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Charter Amendments — for and against


I would like to comment on two Knox County Charter amendments that are on the ballot. These are questions 3 and 4.

While these amendments contain several items, the fundamental and overriding aspects of them is the loss of our right to vote for several Knox County offices.

I serve as the treasurer of a “grass roots” group Citizens Committed to Save Our Right to Vote, and I ask for your vote to reject these charter amendments.


Amendment 4 is a major “power grab” by the proponents of these changes. Presently the citizens of Knox County elect the County law director, trustee, County clerk and register of deeds. These four positions would be appointed by the County mayor if this amendment passes. This would be a huge loss in citizen oversight if this were to occur, and would represent a major power concentration for the mayor.

At present, the Knox County law director is independent of all other units of county government. The law director represents all units of government without having to report to any other office. We should maintain that independence, and not place the law director under the control of the County mayor. I believe that the law director should be free to give independent legal advice without outside influence.

Amendment 4 would not only take our right to vote for four offices, but it would allow the mayor to define the duties of these offices. That constitutes a conflict with the Tennessee State Constitution, and with other provisions of the Knox County Charter. Both of these documents establish the duties of these offices and what their roles are. This is what makes for lawsuits when there are differences in the law. The key point is that the backers of these amendments do not believe that the citizens of Knox County have the ability to make wise decisions, and that the mayor should make it for them.

The proponents of these amendments claim that these offices are “mere administrators.” These offices are much more than that and in fact they are decision and policy makers. These offices are really an extension of the state. Dwight Kessel and Thomas Schumpert were our two previous County executives (mayors) prior to Mayor [Michael “Mike”] Ragsdale. Both were outstanding persons and leaders. Mr. Kessel was the County clerk and Mr. Schumpert was the trustee prior to their elections to County executive. I don’t believe that they were “mere administrators.”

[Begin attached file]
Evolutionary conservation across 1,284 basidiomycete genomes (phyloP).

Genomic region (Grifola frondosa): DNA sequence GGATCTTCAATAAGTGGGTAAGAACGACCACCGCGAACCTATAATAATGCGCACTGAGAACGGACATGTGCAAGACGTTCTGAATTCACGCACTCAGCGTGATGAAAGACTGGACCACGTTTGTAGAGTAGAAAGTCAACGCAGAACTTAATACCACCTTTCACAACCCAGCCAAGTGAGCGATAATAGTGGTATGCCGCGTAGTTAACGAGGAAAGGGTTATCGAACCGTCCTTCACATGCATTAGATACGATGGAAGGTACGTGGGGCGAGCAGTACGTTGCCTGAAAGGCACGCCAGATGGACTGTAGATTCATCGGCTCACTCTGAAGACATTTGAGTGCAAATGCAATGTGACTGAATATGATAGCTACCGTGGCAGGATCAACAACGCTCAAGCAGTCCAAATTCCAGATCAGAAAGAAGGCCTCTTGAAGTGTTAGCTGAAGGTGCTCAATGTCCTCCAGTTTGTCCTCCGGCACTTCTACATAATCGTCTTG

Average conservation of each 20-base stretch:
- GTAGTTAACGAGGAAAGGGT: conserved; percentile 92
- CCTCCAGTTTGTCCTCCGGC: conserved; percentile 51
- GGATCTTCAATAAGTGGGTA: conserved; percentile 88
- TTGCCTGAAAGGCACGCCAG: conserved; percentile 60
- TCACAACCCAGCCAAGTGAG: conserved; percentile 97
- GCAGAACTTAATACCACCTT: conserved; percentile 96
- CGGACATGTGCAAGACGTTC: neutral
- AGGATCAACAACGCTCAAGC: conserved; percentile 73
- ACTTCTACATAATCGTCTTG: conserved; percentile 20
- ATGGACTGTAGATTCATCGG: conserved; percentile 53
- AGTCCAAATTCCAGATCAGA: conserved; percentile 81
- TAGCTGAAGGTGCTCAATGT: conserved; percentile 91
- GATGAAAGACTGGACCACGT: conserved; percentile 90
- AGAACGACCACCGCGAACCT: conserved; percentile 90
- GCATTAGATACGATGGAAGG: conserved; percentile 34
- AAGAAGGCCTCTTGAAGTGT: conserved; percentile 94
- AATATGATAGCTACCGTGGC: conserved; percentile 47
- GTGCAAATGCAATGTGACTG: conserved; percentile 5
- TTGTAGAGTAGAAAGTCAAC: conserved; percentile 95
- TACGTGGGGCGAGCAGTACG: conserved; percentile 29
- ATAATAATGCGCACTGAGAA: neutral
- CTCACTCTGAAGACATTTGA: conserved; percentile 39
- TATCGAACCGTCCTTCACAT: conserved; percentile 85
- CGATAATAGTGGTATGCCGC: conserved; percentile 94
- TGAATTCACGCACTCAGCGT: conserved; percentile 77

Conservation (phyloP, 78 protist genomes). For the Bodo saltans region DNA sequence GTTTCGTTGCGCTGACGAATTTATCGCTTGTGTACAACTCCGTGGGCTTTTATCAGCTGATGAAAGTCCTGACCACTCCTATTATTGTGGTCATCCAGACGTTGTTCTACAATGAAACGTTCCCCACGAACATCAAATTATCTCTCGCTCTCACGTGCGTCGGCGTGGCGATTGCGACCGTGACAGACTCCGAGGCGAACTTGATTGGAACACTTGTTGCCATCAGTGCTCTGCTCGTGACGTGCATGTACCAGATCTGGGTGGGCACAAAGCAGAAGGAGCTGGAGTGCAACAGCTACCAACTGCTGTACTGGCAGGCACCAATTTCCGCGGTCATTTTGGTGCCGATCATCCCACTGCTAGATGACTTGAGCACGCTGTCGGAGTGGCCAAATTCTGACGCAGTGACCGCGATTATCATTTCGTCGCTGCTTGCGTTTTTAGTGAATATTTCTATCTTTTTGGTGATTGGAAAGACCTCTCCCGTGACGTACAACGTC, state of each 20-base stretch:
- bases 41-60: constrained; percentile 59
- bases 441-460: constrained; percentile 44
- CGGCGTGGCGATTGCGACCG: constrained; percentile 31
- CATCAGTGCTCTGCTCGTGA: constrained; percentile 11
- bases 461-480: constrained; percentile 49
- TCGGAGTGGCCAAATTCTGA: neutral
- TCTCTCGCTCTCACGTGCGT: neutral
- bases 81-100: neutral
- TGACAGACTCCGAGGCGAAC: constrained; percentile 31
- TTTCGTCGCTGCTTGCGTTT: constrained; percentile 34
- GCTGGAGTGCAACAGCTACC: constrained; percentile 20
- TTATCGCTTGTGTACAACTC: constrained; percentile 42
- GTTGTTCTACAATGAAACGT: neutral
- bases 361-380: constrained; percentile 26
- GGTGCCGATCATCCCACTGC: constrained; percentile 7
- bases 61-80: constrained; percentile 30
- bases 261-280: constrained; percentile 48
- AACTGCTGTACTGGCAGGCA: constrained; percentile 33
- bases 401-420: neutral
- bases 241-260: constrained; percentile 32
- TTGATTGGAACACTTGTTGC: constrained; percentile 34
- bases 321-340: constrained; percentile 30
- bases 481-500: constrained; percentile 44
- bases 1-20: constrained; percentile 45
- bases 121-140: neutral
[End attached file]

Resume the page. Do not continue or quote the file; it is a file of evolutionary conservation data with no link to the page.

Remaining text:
Amendment 3 would reduce the number of district Commissioners from 19 to nine. For the 5th District that would be a reduction of three down to one, and all the other districts going from two to one. Two countywide seats would be added to the nine making the total commissioners 11.

The 5th District covers the Farragut, Cedar Bluff, A. L. Lotts and Concord precincts. While some district Commission candidates spent $20,000 on their campaigns, a countywide race could easily take $100,000 to be competitive. With the two at-large seats and with fewer district Commissioners, those who wish to control Knox County legislative action would gain influence at the expense of the average citizen. I also believe that this would lead to full-time politicians instead of part-time legislators.

This amendment should be rejected based upon less representation at the district level, and less influence of “grass root” citizens.

The proponents of these amendments have spent a vast amount of money pushing their agenda. The Baker Center Report that they refer to has been misstated. First, the report did not make “best practices” recommendations. It is simply a report on other counties around the country of our size and what they do. The report makes no recommendations at all. Second, they misuse the data reported in the study as to average legislative size. Nearly half of the comparative counties have an appointed chief executive with a small and usually full-time legislative body. While counties with an elected executive like Knox County the average legislative size was 17. The proponents make claims that Knox County needs nepotism and conflict of interest policies. I agree that we do and the fact is Knox County has adopted these policies that were recommended by the Knox County ethics committee. In fact the language is nearly identical.

The fact is that the proponents of these amendments have made numerous misstatements and their main goal is to concentrate power into the hands of the few at the expense of average citizens. Please vote against amendments 3 and 4 of our Knox County Charter.

 

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